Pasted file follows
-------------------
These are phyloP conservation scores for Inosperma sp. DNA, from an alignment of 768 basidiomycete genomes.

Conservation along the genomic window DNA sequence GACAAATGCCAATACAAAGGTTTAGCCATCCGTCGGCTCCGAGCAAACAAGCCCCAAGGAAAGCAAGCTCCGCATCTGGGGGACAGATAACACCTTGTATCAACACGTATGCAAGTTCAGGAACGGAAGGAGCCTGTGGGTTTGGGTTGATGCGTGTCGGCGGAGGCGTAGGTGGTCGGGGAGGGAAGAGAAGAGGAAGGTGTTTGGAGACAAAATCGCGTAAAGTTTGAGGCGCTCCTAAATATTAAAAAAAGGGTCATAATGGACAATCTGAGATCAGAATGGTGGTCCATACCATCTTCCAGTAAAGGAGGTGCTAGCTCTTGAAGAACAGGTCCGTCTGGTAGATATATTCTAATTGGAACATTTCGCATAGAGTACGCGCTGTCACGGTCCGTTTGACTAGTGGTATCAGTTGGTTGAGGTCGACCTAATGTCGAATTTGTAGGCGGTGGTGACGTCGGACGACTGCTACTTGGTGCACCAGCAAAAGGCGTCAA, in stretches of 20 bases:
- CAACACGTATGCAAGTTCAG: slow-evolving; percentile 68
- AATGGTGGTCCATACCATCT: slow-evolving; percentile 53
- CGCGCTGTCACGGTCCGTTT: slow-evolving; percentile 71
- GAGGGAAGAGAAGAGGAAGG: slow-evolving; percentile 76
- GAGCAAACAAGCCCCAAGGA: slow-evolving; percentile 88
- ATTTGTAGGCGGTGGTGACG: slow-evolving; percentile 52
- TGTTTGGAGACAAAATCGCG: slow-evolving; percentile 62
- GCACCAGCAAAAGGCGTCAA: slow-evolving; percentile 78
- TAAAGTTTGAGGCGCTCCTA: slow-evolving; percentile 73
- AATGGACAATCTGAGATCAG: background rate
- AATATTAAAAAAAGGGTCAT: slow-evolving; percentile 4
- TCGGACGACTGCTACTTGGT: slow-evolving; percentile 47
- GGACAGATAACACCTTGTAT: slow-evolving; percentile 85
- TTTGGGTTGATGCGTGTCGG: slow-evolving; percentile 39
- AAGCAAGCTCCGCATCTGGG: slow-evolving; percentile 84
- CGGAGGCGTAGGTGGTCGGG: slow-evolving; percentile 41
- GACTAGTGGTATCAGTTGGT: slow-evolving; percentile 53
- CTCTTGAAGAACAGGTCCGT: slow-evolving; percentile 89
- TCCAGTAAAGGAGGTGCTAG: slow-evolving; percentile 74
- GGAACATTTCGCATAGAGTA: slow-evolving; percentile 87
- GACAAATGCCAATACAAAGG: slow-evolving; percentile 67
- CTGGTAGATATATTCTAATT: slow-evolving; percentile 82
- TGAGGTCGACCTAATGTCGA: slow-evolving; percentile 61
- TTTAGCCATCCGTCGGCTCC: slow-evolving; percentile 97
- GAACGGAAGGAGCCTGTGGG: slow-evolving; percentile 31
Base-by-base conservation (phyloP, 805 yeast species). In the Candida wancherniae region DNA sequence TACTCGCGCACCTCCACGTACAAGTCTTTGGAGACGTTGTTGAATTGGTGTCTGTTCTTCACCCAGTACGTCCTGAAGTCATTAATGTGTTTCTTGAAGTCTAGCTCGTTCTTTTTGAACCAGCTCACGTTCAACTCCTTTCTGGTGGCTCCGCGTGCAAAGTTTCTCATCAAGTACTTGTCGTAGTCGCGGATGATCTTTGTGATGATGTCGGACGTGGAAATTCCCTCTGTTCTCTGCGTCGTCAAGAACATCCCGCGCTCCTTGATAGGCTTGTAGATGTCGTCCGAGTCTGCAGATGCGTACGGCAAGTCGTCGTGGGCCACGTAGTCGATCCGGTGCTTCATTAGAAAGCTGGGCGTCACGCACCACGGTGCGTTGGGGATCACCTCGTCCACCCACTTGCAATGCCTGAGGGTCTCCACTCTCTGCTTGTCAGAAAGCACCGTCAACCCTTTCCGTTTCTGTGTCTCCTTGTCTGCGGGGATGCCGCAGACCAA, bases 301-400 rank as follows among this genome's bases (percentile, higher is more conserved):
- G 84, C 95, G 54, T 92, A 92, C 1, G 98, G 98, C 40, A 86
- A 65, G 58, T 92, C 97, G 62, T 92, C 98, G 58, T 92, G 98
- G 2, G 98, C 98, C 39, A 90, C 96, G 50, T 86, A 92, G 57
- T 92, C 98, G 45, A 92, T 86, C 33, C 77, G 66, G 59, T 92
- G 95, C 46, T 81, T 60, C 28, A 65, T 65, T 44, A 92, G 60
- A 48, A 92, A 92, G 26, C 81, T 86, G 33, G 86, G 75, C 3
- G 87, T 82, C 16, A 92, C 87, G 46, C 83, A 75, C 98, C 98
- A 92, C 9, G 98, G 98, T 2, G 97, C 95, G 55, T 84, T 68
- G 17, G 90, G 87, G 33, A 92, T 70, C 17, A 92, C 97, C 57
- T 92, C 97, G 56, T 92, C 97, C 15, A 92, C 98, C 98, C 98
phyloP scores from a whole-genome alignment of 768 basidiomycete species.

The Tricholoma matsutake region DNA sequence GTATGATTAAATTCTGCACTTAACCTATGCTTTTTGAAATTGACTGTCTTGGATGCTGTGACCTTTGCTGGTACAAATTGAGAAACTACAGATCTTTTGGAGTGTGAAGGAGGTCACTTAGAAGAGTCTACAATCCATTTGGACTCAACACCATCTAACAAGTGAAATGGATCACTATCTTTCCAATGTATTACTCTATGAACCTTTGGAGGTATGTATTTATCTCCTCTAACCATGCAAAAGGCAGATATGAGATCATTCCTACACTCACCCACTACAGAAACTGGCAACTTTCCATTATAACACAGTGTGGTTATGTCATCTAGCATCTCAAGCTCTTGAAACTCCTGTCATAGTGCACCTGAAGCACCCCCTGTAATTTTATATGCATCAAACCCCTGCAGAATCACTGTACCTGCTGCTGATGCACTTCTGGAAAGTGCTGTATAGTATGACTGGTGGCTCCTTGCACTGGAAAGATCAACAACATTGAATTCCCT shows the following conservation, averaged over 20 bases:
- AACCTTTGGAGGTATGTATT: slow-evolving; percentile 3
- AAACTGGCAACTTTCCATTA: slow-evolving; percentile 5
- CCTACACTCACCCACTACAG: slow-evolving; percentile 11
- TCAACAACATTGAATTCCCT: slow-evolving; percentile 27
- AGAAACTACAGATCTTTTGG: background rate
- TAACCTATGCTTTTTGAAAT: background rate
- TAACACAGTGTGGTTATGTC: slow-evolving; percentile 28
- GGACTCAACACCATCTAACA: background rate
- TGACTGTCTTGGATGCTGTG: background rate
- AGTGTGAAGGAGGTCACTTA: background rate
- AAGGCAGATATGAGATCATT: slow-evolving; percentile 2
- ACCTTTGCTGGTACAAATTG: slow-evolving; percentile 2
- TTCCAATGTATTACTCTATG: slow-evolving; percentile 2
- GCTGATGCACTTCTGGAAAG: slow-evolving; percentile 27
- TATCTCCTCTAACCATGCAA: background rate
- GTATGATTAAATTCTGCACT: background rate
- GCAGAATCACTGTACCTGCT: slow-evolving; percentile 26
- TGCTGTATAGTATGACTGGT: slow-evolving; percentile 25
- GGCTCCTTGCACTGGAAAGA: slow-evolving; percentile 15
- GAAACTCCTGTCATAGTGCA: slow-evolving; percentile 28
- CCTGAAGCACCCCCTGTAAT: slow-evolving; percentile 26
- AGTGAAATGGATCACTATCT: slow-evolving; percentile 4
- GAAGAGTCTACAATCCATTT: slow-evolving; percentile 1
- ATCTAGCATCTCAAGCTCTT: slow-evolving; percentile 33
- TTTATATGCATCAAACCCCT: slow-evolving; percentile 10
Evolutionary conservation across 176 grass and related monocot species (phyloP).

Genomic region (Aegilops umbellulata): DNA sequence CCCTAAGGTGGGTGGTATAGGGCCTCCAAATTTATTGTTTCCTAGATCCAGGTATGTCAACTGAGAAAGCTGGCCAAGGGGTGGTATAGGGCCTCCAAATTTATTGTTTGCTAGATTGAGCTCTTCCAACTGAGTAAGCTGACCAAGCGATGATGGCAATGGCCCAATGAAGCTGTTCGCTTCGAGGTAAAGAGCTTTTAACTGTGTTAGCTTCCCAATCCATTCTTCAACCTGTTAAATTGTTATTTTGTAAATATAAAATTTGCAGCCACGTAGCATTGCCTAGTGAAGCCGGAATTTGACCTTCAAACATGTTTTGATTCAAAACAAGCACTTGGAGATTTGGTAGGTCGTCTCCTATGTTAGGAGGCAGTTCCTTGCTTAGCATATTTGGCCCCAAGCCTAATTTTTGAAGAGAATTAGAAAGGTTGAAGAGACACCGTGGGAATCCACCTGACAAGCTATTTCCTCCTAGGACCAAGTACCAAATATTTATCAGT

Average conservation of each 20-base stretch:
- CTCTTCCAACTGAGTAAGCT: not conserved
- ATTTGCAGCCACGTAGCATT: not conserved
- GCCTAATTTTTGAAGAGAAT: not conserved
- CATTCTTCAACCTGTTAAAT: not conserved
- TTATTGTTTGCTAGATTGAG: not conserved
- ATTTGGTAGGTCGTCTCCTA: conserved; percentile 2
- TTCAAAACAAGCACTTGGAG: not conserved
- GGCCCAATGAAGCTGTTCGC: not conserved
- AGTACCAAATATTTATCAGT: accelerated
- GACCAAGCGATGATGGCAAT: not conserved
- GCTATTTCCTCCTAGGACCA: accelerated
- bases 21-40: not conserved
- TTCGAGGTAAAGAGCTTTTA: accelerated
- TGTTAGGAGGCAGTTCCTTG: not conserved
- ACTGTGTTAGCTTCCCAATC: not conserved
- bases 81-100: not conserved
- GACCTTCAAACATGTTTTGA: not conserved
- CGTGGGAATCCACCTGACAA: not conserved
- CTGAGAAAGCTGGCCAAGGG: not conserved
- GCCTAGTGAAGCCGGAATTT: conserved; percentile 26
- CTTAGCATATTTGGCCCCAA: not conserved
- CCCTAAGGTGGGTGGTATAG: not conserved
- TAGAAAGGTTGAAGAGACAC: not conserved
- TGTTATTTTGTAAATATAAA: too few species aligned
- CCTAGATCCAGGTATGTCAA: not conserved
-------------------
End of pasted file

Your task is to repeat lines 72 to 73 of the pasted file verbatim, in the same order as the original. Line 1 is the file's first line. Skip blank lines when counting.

- CATTCTTCAACCTGTTAAAT: not conserved
- TTATTGTTTGCTAGATTGAG: not conserved